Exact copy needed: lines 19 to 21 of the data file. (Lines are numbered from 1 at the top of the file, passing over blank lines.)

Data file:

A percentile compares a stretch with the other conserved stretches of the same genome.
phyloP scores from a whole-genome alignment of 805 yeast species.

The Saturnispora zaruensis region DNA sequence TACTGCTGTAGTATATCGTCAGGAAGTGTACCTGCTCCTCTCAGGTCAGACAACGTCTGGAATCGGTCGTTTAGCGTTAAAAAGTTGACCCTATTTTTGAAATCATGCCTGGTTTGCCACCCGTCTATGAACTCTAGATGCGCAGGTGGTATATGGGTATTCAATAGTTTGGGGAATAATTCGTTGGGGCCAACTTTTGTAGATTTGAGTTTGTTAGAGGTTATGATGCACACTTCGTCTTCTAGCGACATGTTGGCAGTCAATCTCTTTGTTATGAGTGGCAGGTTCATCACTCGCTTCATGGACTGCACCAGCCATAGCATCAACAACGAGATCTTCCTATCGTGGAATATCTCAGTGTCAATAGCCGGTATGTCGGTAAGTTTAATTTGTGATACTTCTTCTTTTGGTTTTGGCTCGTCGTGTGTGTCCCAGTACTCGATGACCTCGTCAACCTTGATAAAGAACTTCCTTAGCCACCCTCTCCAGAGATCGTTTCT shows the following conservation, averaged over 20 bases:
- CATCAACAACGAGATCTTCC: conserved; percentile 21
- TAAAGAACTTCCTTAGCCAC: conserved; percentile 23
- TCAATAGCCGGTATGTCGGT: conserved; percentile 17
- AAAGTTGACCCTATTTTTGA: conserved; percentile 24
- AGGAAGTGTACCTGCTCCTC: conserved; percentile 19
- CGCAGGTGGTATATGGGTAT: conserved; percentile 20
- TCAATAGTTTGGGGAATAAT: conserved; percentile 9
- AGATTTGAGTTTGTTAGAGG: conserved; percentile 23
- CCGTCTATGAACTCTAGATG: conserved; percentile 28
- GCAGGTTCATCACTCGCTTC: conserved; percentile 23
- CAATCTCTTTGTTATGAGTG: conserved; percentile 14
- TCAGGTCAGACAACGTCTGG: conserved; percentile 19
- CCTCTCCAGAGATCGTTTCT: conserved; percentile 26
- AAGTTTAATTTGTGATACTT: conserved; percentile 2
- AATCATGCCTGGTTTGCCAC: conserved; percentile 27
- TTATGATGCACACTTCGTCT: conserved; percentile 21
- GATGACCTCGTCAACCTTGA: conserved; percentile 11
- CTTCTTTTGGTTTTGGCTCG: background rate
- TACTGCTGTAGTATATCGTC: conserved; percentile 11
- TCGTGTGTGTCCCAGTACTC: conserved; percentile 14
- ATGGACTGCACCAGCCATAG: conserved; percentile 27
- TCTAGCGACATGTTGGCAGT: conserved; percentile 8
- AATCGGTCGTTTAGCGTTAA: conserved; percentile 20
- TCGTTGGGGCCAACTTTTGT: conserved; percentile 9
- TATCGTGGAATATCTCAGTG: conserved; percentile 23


- TTATGATGCACACTTCGTCT: conserved; percentile 21
- GATGACCTCGTCAACCTTGA: conserved; percentile 11
- CTTCTTTTGGTTTTGGCTCG: background rate